Friday, 12 August 2016

Thomas Andrew Knight (1820)

In his introductory remarks relative to the objects which the Horticultural Society have in view. (Transactions of the Horticultural Society of London 1: 1-7, 1820), Thomas Andrew Knight formulated the state of art and also the future goal of the incipient society. Several statements of Knight are relevant to later (much later) claims that Darwin plagiarized others. For some reason Knight has never been implicated as s source being plagiarized nor has Knight (ASAIK) ever alleged such plagiraism on Darwin's part.

Thomas Andrew Knight(1820). Introductory Remarks relative to the objects which the Horticultural Society have in view: Transactions of  the Horticultural Society of London 1: 1-7.

p. 1-2:

"We, however, know that flowers and fruits are the necessary produce of improved culture; and that the offspring, in a greater or less degree, inherits the character of its parents. The austere Crab of our woods has thus been converted into the Golden Pippin; and the numerous varieties of the Plum, can boast no other parent than our Sloe."

Why do I quote this? Because Mike Sutton claims that Darwin has, by writing about the Golden Pippin, incriminated himself of plagiarizing Matthew (1831. On naval Timber and Arboriculture), when the crab apple and the Golden Pippin were standard items of research.

p. 3:

"Experience and observation appear to have sufficiently proved, that all plants have a natural tendency to adapt their habits to every climate in which art or accident places them: and thus the Pear-tree, which appears to be a native of the southern part of Europe, or the adjoining parts of Asia, has completely naturalized itself in Britain, and has acquired, in a great number of instances, the power to ripen its fruit in the early part even of an unfavourable summer: the Crab tree has in the same manner adapted its habits to the frozen regions of Siberia. But when we impart either of these fruits, in their cultivated state, from happier climates, they are often found incapable of acquiring a perfect state of maturity even when trained to a south wall."

p. 4:

"Almost every plant, the existence of which is not confined to a single summer, admits of two modes of propagation; by division of its parts, and by seed. By the first of these methods we are enabled to multiply an individual into many; each of which, in its leaves, its flowers, and fruit, permanently retains, in every respects, the character of the parent stock. No new life is here generated;and the graft, the layer, and cutting, appear to possess the youth and vigour, or the age and debility, of the plant, of which they once formed part.* No permanent improvement has therefore ever been derived, or can be expected, from the art of the grafter, or the choice of stocks of different species, or varieties: for, to use the phrase of LORD BACON, the graft in all cases overruleth the stock, from which it receives ailment, but no motion. Seedling plants, on the contrary, of every cultivated species, sport in endless variety. By selection from these, therefore, we can only hope for success in our pursuit of new and improved varieties of each species of plant or fruit; and to promote experiments of this kind...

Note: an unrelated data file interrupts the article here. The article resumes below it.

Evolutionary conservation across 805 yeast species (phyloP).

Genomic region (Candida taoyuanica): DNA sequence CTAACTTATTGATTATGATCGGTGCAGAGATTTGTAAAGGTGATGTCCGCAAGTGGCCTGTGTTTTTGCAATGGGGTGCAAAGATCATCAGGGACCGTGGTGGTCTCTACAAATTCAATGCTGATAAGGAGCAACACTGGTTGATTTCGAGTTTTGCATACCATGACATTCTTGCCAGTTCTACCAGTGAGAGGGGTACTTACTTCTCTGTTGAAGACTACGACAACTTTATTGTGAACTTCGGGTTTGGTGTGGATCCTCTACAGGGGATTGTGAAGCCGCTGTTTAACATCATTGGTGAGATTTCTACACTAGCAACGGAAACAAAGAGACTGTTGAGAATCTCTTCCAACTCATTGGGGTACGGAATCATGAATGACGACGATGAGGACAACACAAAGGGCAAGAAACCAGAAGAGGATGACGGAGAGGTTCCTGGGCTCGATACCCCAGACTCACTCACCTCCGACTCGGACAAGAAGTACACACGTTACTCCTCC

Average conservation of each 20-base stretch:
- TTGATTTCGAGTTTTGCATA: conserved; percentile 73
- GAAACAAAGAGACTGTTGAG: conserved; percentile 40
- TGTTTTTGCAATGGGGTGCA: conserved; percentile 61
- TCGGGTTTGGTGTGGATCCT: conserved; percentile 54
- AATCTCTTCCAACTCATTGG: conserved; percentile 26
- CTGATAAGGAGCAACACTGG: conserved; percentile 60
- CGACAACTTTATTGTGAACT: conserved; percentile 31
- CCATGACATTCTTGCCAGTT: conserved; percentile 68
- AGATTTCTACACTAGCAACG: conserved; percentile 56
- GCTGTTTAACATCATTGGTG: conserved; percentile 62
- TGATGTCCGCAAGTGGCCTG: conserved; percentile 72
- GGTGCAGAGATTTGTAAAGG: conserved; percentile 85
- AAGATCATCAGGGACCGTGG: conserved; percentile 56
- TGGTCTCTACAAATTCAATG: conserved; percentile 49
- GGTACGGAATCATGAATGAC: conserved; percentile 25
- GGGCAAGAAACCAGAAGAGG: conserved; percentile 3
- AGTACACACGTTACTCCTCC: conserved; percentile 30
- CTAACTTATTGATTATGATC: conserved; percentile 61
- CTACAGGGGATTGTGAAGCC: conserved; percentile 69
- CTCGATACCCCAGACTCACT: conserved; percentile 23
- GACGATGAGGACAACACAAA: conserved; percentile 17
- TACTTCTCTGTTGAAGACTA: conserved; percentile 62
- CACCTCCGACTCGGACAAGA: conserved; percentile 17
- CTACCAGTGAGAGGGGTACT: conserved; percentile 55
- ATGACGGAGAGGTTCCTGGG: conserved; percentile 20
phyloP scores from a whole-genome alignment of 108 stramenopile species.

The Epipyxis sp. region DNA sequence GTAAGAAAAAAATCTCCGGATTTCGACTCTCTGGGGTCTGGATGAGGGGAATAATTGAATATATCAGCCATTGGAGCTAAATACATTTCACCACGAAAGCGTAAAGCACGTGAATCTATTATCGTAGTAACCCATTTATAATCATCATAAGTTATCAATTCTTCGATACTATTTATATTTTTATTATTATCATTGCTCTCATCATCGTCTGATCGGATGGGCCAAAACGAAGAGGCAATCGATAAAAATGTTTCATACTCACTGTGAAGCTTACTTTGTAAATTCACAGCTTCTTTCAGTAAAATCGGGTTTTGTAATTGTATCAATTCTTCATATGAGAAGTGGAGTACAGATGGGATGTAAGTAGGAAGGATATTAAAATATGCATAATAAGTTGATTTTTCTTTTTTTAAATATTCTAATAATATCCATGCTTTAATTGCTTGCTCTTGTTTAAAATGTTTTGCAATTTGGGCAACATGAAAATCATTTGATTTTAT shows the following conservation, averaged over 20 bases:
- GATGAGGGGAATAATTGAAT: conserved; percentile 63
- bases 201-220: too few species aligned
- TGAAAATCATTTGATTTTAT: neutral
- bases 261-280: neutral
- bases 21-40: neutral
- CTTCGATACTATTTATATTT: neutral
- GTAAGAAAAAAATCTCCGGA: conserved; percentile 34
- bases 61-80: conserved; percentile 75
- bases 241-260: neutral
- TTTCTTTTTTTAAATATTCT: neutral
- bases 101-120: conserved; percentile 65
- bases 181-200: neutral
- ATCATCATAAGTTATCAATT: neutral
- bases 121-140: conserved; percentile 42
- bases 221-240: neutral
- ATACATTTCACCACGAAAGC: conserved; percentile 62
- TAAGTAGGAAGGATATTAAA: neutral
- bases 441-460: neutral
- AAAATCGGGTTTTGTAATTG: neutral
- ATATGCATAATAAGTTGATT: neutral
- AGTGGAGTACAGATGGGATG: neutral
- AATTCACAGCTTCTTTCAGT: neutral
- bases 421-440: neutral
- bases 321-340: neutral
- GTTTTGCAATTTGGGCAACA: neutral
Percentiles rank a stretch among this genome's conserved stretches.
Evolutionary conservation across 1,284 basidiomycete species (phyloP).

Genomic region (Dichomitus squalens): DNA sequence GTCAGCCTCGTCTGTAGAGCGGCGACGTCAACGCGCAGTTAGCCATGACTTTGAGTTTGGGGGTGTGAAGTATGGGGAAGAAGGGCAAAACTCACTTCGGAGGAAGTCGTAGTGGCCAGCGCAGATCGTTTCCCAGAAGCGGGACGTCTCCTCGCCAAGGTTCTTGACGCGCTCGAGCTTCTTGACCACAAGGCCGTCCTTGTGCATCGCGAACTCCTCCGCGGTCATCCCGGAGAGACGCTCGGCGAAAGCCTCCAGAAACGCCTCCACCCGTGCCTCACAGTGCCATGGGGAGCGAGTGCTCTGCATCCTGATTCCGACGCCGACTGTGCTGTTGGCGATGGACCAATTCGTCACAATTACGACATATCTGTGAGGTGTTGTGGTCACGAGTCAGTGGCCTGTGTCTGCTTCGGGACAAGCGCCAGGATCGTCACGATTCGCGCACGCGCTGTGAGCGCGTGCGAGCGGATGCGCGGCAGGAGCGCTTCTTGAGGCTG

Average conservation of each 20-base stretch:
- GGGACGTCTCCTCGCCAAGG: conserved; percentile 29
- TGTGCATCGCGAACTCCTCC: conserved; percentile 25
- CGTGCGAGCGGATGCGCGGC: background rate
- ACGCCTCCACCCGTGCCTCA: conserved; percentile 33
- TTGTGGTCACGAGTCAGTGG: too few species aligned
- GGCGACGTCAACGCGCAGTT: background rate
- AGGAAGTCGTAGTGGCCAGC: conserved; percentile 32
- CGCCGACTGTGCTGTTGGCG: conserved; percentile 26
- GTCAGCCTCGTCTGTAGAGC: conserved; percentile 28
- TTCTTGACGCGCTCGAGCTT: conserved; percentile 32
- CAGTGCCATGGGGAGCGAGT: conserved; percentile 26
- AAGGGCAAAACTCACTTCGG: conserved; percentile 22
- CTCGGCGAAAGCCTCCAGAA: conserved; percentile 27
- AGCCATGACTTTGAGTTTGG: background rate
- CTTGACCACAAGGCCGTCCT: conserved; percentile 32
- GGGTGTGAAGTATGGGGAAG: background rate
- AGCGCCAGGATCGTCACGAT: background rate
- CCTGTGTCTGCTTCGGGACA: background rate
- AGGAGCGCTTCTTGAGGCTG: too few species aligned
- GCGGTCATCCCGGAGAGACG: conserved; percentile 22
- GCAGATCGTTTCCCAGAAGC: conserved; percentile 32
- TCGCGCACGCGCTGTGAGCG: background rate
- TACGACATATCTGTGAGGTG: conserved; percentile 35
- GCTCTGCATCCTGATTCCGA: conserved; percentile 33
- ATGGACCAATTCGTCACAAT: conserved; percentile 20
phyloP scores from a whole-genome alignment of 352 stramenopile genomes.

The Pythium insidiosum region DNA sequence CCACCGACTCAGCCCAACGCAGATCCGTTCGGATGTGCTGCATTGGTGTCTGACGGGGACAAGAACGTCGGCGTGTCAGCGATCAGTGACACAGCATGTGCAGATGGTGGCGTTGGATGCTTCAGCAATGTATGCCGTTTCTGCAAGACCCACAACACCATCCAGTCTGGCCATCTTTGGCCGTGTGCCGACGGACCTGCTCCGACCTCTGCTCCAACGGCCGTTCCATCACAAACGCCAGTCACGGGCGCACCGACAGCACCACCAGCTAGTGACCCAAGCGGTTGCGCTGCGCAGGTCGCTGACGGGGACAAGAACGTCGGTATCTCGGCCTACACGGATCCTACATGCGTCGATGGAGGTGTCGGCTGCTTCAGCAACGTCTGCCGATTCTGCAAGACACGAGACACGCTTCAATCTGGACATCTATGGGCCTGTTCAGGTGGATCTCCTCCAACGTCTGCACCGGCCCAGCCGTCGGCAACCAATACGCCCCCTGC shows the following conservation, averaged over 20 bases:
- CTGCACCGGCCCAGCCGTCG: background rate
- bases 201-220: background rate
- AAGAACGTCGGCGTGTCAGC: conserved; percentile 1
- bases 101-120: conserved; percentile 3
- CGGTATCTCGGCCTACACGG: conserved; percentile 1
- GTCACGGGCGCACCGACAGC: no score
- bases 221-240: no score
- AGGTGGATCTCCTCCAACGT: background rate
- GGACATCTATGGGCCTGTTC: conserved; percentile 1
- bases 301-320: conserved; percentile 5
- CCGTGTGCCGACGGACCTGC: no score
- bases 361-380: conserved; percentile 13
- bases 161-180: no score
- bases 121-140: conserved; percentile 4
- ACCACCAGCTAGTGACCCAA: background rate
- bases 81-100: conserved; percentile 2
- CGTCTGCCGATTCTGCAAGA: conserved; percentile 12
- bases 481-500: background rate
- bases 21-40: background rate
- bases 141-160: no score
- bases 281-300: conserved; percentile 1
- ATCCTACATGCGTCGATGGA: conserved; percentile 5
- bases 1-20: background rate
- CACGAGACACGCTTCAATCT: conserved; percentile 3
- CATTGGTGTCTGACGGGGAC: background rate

* The diseased state of the young grafted trees of the Golden Pippin, and the debasement of the flavour of that fruit, afford one, amongst the thousand instances, which have been long propagated by grafting, &c."

Why do I quote this? Because it amounts to yet another premonition of natural selection as a force leading to change within species.

p. 6:

"... but trees, being formed for periods of longer duration, are frequently much injured by the injudicious and excessive use of manure."

Why do I quote this? Because it shows that Matthew's ideas about manure are not original either.